It's Our Right to Purge: "Election Year" most startling, overtly political "Purge"

The Purge: Election Year (2016)
105 min., rated R.

If writer-director James DeMonaco short-sighted his provocative alternate-reality premise—a national holiday has been instituted where crime is legal for 12 hours so the crime rate remains below 1% the rest of the year—2013’s “The Purge” was effective nonetheless as a McMansion-invasion thriller with something on its mind. He opened and expanded the scope of his idea by taking the action to the streets of Downtown Los Angeles, found extra nuances, and ultimately made a superior follow-up out of 2014’s “The Purge: Anarchy.” With third go-around “The Purge: Election Year,” he gets it right again. Here, DeMonaco doesn’t just repeat the same drill but explores the same premise from yet another angle, capitalizing on the current political climate with legitimately scary timeliness. The political leanings have become even more overt and on-the-nose that these “Purge” films are well beyond being satirical or allegorical and might not even be that far-fetched.

Two years after choosing to spare the life of the man who killed his son in a drunk-driving accident on Purge Night, Sergeant Leo Barnes (Frank Grillo) returns, now as the head of security for a front runner in the upcoming U.S. presidential election. That would be Senator Charlene Roan (Elizabeth Mitchell), driven to abolish the Purge for good after witnessing her family being brutally slaughtered 18 years ago. The New Founding Fathers of America, including right-wing presidential opponent Minister Edwidge Owens (Kyle Secor), are still using the holiday to wipe out the poor and minorities to “save” money; opposed to Roan’s anti-Purge campaign platform all the way, they vow to retain their status quo, even if that means killing her. Leading up to the big night on March 21, Roan wants to stay in her own home instead of being taken to a safe house, so Barnes makes sure her brownstone is surrounded. Things don’t go quite as planned, a security turncoat and a pack of white supremacists employed by the NFFA making sure their assassination plan goes off without a hitch. When Barnes and Roan take to the streets of Washington, D.C. with targets on their backs, they team up with struggling deli owner Joe (Mykelti Williamson) and his work family, Mexican immigrant Marcos (Joseph Julian Soria) and street-tough Laney (Betty Gabriel), who works every year riding shotgun as a first responder in a triage van. Can these anti-purgers help keep their one and only hope alive from all the murderous nut jobs and crooked politicians?

For the third installment of a dangerous, socially irresponsible series that keeps getting better, “The Purge: Election Year” is easily the best one yet. Still lean and mean as an on-foot ride that almost emulates one of those Halloween Horror Nights walk-through funhouses at Universal Studios, the film assuredly jolts and keeps one on pins and needles once it gets going, while giving even more substance to chew on. By now, writer-director James DeMonaco has organically thought of everything, adding “murder tourism” with foreigners, drones, and a “death collection” pick-up to the mix. The film is all about tension, but it’s actually about more than just Sergeant Barnes kicking ass to keep the senator alive. Once Laney and her triage van driver pick up our other heroes, there is an underground safe haven full of other Purge detractors whose hypocritical intentions go against everything Roan stands for. It's here that the film kicks the moral conundrum up a few interesting notches.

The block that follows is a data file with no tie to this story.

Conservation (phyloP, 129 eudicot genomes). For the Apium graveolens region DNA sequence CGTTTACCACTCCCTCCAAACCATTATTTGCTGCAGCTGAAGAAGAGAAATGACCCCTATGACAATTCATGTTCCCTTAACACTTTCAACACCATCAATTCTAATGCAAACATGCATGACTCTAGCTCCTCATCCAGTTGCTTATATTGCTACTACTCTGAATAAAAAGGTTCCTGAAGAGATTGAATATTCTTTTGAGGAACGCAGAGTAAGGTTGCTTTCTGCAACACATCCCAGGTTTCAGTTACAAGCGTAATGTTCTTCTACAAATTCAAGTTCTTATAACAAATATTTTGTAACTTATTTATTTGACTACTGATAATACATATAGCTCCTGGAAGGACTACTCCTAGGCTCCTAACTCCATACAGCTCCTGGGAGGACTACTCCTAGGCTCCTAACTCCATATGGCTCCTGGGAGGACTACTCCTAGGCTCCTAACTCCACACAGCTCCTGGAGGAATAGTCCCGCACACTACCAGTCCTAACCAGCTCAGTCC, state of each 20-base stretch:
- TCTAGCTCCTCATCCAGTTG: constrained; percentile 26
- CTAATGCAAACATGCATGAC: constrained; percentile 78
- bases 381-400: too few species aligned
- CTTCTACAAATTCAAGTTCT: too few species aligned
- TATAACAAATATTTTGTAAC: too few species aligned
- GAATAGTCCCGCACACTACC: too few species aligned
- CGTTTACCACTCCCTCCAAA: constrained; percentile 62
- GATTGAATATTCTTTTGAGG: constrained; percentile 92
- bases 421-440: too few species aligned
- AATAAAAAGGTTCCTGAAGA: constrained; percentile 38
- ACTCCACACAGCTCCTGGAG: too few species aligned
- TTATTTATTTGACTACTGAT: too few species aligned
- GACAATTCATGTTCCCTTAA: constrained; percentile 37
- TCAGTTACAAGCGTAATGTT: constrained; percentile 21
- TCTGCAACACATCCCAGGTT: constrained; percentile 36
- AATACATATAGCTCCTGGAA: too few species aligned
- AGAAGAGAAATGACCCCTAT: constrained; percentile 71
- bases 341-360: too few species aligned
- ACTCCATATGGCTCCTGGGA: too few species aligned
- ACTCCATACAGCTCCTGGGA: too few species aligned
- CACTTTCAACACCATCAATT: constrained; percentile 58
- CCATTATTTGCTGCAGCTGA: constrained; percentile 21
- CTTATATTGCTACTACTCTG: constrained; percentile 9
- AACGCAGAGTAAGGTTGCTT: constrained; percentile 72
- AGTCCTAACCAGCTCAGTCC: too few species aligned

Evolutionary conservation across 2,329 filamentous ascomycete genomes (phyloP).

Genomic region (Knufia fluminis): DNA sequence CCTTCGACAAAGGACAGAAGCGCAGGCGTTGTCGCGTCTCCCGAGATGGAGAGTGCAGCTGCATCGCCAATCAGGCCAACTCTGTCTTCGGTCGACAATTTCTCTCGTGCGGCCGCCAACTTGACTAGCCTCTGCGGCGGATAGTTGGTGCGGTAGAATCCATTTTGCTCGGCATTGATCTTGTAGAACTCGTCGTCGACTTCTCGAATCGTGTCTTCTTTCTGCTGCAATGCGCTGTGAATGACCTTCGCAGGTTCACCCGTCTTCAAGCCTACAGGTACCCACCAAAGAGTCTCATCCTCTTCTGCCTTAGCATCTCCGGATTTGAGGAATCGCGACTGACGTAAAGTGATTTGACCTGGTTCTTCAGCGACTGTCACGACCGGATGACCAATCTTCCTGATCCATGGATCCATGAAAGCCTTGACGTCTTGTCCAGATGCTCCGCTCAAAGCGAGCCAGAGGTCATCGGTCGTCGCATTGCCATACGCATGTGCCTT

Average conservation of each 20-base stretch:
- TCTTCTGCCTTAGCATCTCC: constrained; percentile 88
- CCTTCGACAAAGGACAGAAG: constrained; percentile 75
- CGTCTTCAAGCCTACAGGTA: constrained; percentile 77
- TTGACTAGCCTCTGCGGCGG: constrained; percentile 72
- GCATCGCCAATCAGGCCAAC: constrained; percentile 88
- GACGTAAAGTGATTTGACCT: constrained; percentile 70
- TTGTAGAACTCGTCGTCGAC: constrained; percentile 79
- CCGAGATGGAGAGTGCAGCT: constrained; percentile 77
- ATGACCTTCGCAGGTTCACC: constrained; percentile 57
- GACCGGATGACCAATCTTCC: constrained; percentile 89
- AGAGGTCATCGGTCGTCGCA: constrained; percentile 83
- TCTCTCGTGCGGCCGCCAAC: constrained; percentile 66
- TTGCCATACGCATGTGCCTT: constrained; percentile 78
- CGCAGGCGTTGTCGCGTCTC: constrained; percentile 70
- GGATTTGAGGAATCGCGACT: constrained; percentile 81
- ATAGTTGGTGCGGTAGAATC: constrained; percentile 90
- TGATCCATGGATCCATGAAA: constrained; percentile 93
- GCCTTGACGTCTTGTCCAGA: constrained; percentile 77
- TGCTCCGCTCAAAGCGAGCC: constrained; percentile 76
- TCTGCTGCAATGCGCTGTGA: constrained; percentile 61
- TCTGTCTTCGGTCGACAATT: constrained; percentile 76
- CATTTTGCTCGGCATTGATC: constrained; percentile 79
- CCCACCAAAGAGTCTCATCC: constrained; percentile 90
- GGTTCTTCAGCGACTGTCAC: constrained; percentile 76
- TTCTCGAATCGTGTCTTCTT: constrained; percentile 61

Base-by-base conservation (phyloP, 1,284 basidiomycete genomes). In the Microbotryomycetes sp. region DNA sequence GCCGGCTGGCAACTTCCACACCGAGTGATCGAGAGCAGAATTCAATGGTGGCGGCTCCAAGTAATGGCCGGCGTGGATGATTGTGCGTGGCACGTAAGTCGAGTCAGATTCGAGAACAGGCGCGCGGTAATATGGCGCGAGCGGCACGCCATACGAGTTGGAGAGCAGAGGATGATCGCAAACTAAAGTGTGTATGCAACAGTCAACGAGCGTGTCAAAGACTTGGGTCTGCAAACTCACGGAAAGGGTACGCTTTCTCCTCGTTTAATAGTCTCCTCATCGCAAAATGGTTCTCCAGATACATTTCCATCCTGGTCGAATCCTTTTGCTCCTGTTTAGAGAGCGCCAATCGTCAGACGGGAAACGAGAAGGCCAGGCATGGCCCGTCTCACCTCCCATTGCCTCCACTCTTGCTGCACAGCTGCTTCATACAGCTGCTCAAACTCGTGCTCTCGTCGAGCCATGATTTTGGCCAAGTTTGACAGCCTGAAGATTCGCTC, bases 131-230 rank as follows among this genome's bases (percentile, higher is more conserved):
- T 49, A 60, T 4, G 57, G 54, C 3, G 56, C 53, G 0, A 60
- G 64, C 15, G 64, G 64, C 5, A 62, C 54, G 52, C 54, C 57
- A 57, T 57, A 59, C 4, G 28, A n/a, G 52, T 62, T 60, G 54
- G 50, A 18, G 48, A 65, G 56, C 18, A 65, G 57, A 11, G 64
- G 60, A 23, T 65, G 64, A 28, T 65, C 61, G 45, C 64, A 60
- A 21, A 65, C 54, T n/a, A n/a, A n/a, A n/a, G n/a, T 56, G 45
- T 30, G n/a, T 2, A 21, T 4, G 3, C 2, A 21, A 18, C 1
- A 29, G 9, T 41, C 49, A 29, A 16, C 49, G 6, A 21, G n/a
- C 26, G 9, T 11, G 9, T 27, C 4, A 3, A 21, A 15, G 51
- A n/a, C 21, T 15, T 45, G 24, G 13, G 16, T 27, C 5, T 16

Like “Anarchy” in particular, DeMonaco efficiently develops every character before their lives are placed in danger, giving the viewer relatable and likable people to side with and care deeply about. Once again, Sergeant Leo Barnes is a good guy to have in one’s corner, and Frank Grillo is a strong enough actor that he brings feeling along with intensity to best any stoic avenger found in a run-of-the-mill action flick. Elizabeth Mitchell (TV’s “Revolution”) is earnest and credible as the idealistic Senator Roan whose actions make complete sense given her personal reasons to eliminate the Purge. The two main standouts, though, are Mykelti Williamson and Betty Gabriel. As Joe, who learns the day before Purge Night that he cannot afford his store insurance, Williamson brings a real soul and he’s equipped with some of the funniest lines. Gabriel is exceptionally badass as Laney, who with the help of Joe turned her life around and upholds a reputation of being a legendary purger. Also, on the “purging” side, Brittany Mirabile is over-the-top but so startling and convincingly homicidal as an entitled, shoplifting schoolgirl who later comes back to Joe’s deli demanding her candy bar and his blood.

“The Purge: Election Year” is brimming with depraved, inflammatory imagery, from a group of purgers patriotically dressed as Lady Liberty and Uncle Sam to a woman singing over a burning body on the street to the sight of a guillotine getting some use in an alleyway. In the opening, the brief aural use of T. Rex’s “20th Century Boy” and Parliament’s “Give Up the Funk” as two tracks on a sadistic purger’s mix tape are unnerving, too. Even more chillingly inspired is Miley Cyrus’ “Party in the U.S.A.” signaling the arrival of a Christmas light-strewn carload of blood-thirsty party girls in tutus and stockings that would scare away the gals from "Spring Breakers." Nathan Whitehead’s gnarly, discordant synth-heavy score also helps fry the nerves. If this particular “Purge” entry leaves any nits to pick, DeMonaco does hammer home his point more than he needed to with a literal sermon in a cathedral (the macabre communion that follows says it all), and the gun violence becomes a little too celebratory in the third act. Whether one wants it or not, “The Purge: Election Year” might be the enraged political film we need right now.